LOUISE GLüCK Biography - Famous Poets and dancers


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Louise Glück was born in New York City in 1943 and grew up on Long Island. She         
is the author of numerous books of poetry, most recently, Averno (Farrar, Straus       
and Giroux, 2006), a finalist for the 2006 National Book Award in Poetry; The           
Seven Ages (2001); and Vita Nova (1999), winner of Boston Book Review's Bingham         
Poetry Prize and The New Yorker's Book Award in Poetry. In 2004, Sarabande Books       
released her six-part poem "October" as a chapbook.                                     
Her other books include Meadowlands (1996); The Wild Iris (1992), which received       
the Pulitzer Prize and the Poetry Society of America's William Carlos Williams         
Award; Ararat (1990), for which she received the Library of Congress's Rebekah         
Johnson Bobbitt National Prize for Poetry; and The Triumph of Achilles (1985),         
which received the National Book Critics Circle Award, the Boston Globe Literary       
Press Award, and the Poetry Society of America's Melville Kane Award.                   
In a review in The New Republic, the critic Helen Vendler wrote: "Louise Glück         
is a poet of strong and haunting presence. Her poems, published in a series of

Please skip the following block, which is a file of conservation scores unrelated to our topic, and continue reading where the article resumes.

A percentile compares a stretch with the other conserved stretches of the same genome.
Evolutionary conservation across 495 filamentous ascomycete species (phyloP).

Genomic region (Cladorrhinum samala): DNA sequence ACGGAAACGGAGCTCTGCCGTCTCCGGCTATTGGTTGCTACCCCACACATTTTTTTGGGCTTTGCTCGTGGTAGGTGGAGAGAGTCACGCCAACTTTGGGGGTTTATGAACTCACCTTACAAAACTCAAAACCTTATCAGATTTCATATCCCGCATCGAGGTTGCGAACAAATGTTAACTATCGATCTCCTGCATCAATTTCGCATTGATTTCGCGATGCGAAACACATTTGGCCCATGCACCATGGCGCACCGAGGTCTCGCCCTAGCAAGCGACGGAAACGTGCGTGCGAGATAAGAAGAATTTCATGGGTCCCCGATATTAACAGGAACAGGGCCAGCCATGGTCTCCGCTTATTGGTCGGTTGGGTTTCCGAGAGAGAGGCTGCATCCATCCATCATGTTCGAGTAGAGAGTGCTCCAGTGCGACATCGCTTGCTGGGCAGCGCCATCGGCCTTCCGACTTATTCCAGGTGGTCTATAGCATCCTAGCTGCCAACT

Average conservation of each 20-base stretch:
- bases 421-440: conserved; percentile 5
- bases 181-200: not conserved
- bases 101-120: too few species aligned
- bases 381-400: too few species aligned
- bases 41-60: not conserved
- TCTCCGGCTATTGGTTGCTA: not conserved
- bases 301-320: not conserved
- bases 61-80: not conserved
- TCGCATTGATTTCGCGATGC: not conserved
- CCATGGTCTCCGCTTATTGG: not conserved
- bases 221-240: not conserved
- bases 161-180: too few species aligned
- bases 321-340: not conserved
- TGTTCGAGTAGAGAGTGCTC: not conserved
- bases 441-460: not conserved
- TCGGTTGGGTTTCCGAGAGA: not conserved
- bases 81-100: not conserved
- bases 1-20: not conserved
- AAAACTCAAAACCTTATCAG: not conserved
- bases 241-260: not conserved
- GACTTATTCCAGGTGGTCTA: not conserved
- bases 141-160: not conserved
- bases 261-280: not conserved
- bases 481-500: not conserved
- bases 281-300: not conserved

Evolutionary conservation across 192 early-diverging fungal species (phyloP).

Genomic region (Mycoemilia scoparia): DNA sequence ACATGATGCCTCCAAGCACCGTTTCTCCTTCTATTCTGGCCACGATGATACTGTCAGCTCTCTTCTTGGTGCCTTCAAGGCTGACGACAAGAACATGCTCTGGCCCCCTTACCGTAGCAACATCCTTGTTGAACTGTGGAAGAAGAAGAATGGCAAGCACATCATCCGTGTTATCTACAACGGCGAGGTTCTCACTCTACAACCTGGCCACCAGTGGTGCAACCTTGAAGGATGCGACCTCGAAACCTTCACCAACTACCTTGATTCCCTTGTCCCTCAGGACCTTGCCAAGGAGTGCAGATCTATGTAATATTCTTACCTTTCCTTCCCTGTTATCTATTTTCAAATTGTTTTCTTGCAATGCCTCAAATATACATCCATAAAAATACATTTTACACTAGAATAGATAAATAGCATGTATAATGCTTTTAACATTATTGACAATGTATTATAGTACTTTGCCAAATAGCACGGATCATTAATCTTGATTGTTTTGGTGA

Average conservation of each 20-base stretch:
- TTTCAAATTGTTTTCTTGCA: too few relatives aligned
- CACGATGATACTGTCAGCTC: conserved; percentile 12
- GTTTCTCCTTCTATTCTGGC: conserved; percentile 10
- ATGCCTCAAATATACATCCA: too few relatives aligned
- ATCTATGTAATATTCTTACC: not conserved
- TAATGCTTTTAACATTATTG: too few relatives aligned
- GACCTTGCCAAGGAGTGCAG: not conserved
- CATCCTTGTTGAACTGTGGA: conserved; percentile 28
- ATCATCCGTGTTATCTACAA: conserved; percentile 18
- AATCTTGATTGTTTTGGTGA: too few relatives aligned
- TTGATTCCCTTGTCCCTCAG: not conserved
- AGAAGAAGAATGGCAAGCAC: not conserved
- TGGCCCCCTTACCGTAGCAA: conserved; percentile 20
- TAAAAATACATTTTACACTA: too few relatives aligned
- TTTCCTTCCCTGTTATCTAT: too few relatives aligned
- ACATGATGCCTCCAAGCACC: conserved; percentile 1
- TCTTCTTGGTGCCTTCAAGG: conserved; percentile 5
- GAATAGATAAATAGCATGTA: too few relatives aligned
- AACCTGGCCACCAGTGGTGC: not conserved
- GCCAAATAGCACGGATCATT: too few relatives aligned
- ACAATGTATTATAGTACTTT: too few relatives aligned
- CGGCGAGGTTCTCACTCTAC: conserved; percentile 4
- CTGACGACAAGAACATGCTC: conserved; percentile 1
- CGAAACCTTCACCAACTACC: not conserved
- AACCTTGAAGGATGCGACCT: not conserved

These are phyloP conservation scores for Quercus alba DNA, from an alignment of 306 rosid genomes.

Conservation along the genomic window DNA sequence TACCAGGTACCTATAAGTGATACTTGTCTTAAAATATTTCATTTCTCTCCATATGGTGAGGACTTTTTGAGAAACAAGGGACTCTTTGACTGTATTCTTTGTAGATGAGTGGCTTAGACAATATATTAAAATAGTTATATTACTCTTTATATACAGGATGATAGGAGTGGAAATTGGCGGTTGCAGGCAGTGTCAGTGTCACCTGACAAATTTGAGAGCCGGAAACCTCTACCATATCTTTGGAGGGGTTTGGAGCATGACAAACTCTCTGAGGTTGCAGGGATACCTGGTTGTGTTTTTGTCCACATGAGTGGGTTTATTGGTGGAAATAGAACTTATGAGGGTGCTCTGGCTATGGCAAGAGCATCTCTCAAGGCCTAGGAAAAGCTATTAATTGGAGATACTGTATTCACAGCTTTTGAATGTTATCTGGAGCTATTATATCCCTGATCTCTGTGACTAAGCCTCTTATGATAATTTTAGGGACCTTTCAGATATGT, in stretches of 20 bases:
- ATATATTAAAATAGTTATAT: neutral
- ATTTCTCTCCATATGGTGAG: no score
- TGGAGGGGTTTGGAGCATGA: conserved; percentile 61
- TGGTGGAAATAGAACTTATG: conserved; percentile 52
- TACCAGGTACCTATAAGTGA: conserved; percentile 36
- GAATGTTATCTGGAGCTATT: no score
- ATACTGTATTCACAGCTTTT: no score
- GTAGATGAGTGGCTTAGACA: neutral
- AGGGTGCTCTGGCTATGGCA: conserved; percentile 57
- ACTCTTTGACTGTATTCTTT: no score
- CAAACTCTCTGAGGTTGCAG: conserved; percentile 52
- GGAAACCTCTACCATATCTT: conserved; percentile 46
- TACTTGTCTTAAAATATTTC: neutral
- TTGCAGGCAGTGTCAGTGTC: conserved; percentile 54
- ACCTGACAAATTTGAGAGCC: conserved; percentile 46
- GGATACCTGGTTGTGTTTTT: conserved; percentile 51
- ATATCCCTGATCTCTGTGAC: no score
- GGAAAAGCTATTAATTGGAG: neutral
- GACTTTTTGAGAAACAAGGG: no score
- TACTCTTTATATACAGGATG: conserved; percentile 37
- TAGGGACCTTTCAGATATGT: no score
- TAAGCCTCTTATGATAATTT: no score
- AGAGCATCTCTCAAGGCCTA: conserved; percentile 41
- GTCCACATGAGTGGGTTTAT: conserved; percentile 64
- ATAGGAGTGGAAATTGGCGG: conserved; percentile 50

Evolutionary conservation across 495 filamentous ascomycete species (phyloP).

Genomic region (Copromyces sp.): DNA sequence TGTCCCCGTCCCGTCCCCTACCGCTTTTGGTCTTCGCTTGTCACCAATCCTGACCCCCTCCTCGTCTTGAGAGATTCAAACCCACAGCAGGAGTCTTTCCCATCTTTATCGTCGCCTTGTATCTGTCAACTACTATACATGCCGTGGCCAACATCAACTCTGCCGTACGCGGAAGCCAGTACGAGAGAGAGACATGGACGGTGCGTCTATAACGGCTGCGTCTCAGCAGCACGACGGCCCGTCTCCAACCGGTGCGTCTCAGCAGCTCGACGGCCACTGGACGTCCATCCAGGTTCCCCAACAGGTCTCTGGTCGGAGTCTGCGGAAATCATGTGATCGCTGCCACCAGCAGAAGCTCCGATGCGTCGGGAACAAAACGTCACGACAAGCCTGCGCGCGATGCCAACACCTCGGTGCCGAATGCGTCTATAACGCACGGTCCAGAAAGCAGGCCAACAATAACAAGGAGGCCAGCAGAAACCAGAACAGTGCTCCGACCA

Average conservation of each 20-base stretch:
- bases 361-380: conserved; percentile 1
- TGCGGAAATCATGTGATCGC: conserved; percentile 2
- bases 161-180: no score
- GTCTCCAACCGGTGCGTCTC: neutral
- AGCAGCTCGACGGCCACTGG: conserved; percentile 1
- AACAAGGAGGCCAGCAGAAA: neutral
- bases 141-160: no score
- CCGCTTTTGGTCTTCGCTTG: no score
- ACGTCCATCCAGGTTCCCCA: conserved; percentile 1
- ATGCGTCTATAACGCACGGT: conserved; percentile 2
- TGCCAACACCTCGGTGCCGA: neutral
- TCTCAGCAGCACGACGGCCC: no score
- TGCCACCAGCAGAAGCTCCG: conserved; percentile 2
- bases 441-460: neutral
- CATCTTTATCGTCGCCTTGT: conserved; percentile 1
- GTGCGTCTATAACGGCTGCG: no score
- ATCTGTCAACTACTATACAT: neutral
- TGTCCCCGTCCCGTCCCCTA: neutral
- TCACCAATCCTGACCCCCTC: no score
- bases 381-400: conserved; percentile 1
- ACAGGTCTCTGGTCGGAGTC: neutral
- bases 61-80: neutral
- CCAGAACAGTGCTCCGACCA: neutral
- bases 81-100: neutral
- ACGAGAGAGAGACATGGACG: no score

memorable books over the last twenty years, have achieved the unusual                   
distinction of being neither "confessional" nor "intellectual" in the usual             
senses of those words."                                                                 
She has also published a collection of essays, Proofs and Theories: Essays on           
Poetry (1994), which won the PEN/Martha Albrand Award for Nonfiction. Her honors       
include the Bollingen Prize in Poetry, the Lannan Literary Award for Poetry, a         
Sara Teasdale Memorial Prize, the MIT Anniversary Medal and fellowships from the       
Guggenheim and Rockefeller Foundations, and from the National Endowment for the         
In 1999 Glück was elected a Chancellor of The Academy of American Poets. In the         
fall of 2003, she replaced Billy Collins as the Library of Congress's twelfth           
Poet Laureate Consultant in Poetry. In 2003, she was announced as the new judge         
of the Yale Series of Younger Poets, a position she will hold through 2007. She         
is a writer-in-residence at Yale University.